Death and Modern Architecture

Frank Lloyd Wright with his model for the Getty Museum in Manhattan

Until the dead-past has buried its dead — Life us poisoned and itself dies of its own dead.

— Frank Lloyd Wright, “The Logic of Contemporary Architecture as an Expression of This Age” (1930) in Frank Lloyd Wright: Essential Texts, pg. 243

When they came to design a new Kamenny Bridge over the Moskva River for their projected Utopia (No. 1, pg. 30), they dispatched a gravedigger to ‘carry out a thorough excavation of the archives, to unearth a historical reference to the Kamenny bridge’ and then to ‘present a detailed report, of which the separate data will together constitute a basis for consideration, when selecting the artistic-architectonic shape of the new bridge.’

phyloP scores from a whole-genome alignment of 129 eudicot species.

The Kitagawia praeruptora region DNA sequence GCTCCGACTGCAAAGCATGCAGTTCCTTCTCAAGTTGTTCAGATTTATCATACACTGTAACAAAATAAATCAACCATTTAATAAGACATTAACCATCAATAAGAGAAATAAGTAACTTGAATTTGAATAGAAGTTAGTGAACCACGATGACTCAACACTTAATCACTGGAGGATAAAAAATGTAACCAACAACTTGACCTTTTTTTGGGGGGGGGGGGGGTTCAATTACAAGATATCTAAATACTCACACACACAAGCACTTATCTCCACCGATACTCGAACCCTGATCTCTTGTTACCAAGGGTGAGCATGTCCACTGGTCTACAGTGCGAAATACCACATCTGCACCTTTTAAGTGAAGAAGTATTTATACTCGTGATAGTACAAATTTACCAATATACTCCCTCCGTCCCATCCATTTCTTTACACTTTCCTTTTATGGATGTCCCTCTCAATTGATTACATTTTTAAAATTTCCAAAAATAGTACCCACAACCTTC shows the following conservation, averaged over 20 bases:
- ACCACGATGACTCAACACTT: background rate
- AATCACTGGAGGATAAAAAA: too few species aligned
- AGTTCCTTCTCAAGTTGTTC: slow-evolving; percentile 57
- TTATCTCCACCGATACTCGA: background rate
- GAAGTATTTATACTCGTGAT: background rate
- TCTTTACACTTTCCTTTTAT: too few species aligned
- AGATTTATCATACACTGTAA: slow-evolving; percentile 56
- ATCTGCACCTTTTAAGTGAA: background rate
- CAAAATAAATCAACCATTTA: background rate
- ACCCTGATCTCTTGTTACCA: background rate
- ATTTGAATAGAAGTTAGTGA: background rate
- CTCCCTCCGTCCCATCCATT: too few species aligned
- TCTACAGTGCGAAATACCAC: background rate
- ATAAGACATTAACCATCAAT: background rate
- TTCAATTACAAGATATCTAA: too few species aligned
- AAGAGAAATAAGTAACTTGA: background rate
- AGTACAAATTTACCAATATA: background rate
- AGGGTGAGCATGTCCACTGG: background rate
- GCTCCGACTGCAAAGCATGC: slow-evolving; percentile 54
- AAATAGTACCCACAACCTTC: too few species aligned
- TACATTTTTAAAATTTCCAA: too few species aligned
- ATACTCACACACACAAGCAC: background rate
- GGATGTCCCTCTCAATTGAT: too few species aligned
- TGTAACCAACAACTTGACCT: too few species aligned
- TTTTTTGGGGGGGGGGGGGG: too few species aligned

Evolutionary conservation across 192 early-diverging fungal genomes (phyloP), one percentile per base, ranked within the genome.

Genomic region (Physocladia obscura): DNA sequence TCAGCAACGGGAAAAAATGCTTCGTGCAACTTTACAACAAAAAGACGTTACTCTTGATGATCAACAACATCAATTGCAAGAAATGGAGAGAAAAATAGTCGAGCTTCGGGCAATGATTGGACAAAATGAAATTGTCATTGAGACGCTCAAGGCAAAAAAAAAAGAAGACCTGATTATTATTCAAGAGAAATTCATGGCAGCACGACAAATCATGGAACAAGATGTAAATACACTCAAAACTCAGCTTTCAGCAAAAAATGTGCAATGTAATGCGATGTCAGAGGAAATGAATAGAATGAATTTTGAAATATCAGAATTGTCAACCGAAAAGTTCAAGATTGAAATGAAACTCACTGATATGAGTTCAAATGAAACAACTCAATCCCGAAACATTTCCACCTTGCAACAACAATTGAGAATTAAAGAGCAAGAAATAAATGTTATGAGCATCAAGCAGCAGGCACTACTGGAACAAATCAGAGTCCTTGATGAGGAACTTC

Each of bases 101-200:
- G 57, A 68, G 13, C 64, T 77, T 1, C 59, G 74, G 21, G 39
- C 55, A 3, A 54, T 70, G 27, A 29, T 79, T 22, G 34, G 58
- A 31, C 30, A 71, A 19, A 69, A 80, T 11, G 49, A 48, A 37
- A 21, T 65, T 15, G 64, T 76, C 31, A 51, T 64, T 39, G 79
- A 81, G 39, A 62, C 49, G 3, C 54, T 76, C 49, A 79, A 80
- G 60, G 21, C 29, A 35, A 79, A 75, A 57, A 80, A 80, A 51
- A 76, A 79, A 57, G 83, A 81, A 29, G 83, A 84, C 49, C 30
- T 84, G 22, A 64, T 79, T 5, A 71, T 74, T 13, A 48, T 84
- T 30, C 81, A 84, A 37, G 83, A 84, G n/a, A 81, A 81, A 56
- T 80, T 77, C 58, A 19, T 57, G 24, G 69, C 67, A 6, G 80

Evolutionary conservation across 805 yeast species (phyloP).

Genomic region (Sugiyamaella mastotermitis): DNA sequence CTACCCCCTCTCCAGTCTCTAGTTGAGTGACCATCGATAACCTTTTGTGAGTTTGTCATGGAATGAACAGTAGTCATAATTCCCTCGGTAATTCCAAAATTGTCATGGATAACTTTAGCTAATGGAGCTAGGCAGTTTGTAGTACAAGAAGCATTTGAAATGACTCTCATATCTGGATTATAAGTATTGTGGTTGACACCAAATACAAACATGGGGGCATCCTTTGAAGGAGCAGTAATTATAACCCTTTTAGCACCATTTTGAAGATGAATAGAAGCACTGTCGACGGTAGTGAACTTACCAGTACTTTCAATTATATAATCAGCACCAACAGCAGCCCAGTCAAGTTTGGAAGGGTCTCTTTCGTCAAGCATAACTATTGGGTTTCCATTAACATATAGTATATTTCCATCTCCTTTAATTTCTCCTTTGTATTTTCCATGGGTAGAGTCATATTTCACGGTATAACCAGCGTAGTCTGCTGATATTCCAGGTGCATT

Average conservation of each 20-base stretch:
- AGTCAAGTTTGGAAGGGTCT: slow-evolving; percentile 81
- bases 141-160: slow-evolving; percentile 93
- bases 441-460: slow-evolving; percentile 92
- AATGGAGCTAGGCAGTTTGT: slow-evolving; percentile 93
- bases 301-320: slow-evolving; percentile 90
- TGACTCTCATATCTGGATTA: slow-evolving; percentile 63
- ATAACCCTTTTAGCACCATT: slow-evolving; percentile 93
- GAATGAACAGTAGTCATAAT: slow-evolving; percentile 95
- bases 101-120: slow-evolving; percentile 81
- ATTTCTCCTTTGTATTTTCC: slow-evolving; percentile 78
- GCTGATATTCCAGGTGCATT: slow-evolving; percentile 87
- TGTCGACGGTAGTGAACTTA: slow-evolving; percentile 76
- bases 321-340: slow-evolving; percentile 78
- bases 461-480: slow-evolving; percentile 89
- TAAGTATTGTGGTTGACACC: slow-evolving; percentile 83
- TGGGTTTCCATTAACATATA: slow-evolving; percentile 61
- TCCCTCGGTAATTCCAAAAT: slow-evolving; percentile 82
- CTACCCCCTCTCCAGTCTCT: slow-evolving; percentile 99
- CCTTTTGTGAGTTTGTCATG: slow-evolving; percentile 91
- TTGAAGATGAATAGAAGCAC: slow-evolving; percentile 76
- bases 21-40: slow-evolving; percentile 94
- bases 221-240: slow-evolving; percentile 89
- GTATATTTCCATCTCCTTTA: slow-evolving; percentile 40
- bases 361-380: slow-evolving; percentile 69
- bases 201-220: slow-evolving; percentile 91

— El Lissitzky, “The Catastrophe of Architecture” (1921), pg. 369

This pseudomodern decorative architecture, governed by caprice and artificial fashions, puts its own era and culture to shame, even if it did assume a representative, official place within it.  In the way it conjures the old specter of historicism from its grave, there lurks a betrayal of international modern civilization, modern culture, and contemporary life.  Such a betrayal must inevitably fail.

— Karel Teige, Modern Architecture in Czechoslovakia (1929), pg. 155